Stories » At only 23, Seong-Jin Cho's new recording belongs in legendary Debussy company / KCRW: Rhythm Planet

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At only 23, Seong-Jin Cho's new recording belongs in legendary Debussy company / KCRW: Rhythm Planet

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The music of Claude Debussy (1862-1918) was my first major classical discovery, and I've written before about my deep love for his music. Debussy's compositions were revolutionary for his time, representing an original and utterly new style. His music sounded enigmatic and mysterious, and would feature whole-tone runs inspired by Balinese gamelan music he first heard at the 1889 Paris World's Fair. His musical canvases have been compared to the paintings of Monet, Degas and Cézanne; like them, he was called an impressionist. Debussy loved abstraction, often using no particular harmonic tonal center, which gives his piano works an otherworldly feel. On "La Cathédrale Engloutie" (The Sunken Cathedral) for instance, Debussy's pedal work makes the piano sound like it's underwater.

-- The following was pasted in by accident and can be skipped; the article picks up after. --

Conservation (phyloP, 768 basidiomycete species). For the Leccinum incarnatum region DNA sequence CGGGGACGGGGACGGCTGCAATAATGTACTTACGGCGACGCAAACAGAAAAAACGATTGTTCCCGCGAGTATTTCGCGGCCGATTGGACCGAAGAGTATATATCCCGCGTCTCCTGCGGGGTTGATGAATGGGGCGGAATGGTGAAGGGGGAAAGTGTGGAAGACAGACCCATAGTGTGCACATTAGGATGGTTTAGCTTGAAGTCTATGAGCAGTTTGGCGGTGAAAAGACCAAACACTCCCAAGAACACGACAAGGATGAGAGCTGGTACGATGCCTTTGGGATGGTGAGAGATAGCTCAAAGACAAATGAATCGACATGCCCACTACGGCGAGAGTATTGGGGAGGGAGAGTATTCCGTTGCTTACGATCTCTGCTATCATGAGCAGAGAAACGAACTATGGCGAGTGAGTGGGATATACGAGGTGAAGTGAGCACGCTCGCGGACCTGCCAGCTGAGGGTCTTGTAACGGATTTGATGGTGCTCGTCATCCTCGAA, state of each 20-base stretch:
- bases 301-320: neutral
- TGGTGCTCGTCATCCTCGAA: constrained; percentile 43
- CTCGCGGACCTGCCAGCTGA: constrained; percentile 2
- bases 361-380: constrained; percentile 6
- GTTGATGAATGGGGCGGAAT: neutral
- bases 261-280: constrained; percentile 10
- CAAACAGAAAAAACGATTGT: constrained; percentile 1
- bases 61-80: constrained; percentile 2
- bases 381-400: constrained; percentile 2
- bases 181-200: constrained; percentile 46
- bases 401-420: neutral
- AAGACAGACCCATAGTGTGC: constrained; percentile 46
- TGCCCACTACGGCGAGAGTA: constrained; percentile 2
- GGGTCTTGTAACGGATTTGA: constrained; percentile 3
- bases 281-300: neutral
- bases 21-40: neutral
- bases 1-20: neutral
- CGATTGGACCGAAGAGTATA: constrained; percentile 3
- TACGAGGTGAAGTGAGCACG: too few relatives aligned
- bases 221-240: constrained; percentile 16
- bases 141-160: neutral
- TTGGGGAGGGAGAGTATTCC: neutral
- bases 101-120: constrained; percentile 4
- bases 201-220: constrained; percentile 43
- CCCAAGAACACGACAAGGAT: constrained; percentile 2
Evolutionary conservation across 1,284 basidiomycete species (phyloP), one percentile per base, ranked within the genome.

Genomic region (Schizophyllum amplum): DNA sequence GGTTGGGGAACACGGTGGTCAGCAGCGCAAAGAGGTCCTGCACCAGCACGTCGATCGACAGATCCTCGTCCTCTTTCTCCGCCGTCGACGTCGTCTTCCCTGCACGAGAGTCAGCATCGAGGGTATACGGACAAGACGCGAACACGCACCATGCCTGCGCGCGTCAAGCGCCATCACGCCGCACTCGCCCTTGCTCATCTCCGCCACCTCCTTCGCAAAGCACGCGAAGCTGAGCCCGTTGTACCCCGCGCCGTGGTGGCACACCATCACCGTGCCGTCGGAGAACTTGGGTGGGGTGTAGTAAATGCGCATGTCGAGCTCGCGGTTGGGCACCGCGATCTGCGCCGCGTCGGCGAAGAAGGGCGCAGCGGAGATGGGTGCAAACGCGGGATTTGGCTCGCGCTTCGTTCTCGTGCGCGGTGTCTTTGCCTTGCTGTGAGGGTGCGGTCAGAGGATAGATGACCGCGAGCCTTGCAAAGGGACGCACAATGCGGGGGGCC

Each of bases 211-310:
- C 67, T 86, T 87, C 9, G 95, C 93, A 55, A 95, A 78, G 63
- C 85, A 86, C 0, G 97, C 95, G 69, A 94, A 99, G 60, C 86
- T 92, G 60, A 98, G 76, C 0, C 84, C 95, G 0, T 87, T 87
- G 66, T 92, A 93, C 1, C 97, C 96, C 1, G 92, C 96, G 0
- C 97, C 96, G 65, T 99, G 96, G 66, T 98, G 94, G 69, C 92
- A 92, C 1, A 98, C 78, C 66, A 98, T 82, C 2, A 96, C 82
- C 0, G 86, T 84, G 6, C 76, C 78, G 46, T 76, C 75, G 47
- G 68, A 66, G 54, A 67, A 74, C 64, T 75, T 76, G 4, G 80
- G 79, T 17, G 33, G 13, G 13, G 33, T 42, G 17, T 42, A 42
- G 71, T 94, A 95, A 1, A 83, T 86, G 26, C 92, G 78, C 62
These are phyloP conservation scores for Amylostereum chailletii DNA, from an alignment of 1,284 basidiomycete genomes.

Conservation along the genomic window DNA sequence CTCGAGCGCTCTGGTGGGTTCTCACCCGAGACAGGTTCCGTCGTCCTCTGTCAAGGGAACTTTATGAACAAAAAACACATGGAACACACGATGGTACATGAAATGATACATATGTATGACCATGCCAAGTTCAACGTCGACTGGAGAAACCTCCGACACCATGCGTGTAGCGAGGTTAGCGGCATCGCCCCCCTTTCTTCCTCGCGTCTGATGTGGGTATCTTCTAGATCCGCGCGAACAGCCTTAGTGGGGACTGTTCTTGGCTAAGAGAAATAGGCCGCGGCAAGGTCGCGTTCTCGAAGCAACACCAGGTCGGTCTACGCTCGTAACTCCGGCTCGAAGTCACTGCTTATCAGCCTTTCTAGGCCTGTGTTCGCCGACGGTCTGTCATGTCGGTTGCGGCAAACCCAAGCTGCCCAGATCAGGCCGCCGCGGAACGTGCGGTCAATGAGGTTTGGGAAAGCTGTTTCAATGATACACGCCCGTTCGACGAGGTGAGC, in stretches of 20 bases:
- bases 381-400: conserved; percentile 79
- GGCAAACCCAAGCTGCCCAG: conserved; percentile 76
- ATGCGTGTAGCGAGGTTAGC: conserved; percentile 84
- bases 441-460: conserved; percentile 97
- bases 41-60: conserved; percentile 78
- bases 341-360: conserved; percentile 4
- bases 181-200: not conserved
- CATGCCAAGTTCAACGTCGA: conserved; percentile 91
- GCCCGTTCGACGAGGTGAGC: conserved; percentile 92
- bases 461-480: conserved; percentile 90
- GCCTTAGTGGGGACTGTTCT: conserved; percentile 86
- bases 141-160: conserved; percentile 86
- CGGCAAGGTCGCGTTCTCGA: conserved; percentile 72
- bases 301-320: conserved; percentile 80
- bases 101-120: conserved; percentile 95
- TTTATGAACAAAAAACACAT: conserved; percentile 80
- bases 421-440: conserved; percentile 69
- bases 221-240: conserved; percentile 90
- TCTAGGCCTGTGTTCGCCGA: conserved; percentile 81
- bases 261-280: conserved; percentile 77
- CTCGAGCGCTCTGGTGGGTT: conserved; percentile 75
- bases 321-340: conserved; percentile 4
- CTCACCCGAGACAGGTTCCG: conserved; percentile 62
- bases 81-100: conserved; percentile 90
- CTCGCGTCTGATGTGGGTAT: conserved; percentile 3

To mark the centennial of Debussy's death, Deutsche Grammphon just released a stunning new recording of his piano works by the young South Korean pianist Seong-Jin Cho. Numerous great pianists such as Walter Gieseking, Claudio Arrau, Jean-Yves Thibaudet, and Arturo Benedetti Michelangeli, have recorded Debussy. And although he is only 23 years old, I think Cho's new recording belongs in such legendary company. He superbly captures and sings the beauty of Debussy's works throughout the lovely new album.

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